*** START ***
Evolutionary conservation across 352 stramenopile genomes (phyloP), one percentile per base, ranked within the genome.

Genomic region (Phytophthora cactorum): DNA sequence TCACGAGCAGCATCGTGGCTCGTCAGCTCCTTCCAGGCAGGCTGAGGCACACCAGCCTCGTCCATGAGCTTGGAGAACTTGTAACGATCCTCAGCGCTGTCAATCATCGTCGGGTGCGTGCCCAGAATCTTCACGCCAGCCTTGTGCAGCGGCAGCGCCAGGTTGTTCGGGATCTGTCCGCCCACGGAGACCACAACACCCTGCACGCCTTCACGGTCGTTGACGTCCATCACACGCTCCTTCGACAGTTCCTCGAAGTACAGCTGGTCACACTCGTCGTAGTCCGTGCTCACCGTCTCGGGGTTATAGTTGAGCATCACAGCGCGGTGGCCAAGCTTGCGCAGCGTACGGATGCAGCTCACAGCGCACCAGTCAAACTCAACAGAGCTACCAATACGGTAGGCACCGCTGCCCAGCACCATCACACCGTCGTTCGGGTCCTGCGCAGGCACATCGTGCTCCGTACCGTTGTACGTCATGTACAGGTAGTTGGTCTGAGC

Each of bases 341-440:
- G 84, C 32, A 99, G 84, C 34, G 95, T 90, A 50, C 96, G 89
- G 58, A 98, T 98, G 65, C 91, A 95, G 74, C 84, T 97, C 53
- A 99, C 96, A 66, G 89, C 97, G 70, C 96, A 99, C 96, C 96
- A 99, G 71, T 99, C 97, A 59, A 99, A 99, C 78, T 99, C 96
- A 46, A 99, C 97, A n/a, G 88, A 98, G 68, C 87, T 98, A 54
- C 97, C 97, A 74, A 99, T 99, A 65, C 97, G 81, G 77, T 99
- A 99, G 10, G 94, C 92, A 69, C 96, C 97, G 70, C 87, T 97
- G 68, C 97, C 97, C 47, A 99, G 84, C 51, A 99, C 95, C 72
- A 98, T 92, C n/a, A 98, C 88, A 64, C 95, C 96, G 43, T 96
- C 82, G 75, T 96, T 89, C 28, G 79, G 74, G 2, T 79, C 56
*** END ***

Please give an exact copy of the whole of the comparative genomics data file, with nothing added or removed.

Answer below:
Evolutionary conservation across 352 stramenopile genomes (phyloP), one percentile per base, ranked within the genome.

Genomic region (Phytophthora cactorum): DNA sequence TCACGAGCAGCATCGTGGCTCGTCAGCTCCTTCCAGGCAGGCTGAGGCACACCAGCCTCGTCCATGAGCTTGGAGAACTTGTAACGATCCTCAGCGCTGTCAATCATCGTCGGGTGCGTGCCCAGAATCTTCACGCCAGCCTTGTGCAGCGGCAGCGCCAGGTTGTTCGGGATCTGTCCGCCCACGGAGACCACAACACCCTGCACGCCTTCACGGTCGTTGACGTCCATCACACGCTCCTTCGACAGTTCCTCGAAGTACAGCTGGTCACACTCGTCGTAGTCCGTGCTCACCGTCTCGGGGTTATAGTTGAGCATCACAGCGCGGTGGCCAAGCTTGCGCAGCGTACGGATGCAGCTCACAGCGCACCAGTCAAACTCAACAGAGCTACCAATACGGTAGGCACCGCTGCCCAGCACCATCACACCGTCGTTCGGGTCCTGCGCAGGCACATCGTGCTCCGTACCGTTGTACGTCATGTACAGGTAGTTGGTCTGAGC

Each of bases 341-440:
- G 84, C 32, A 99, G 84, C 34, G 95, T 90, A 50, C 96, G 89
- G 58, A 98, T 98, G 65, C 91, A 95, G 74, C 84, T 97, C 53
- A 99, C 96, A 66, G 89, C 97, G 70, C 96, A 99, C 96, C 96
- A 99, G 71, T 99, C 97, A 59, A 99, A 99, C 78, T 99, C 96
- A 46, A 99, C 97, A n/a, G 88, A 98, G 68, C 87, T 98, A 54
- C 97, C 97, A 74, A 99, T 99, A 65, C 97, G 81, G 77, T 99
- A 99, G 10, G 94, C 92, A 69, C 96, C 97, G 70, C 87, T 97
- G 68, C 97, C 97, C 47, A 99, G 84, C 51, A 99, C 95, C 72
- A 98, T 92, C n/a, A 98, C 88, A 64, C 95, C 96, G 43, T 96
- C 82, G 75, T 96, T 89, C 28, G 79, G 74, G 2, T 79, C 56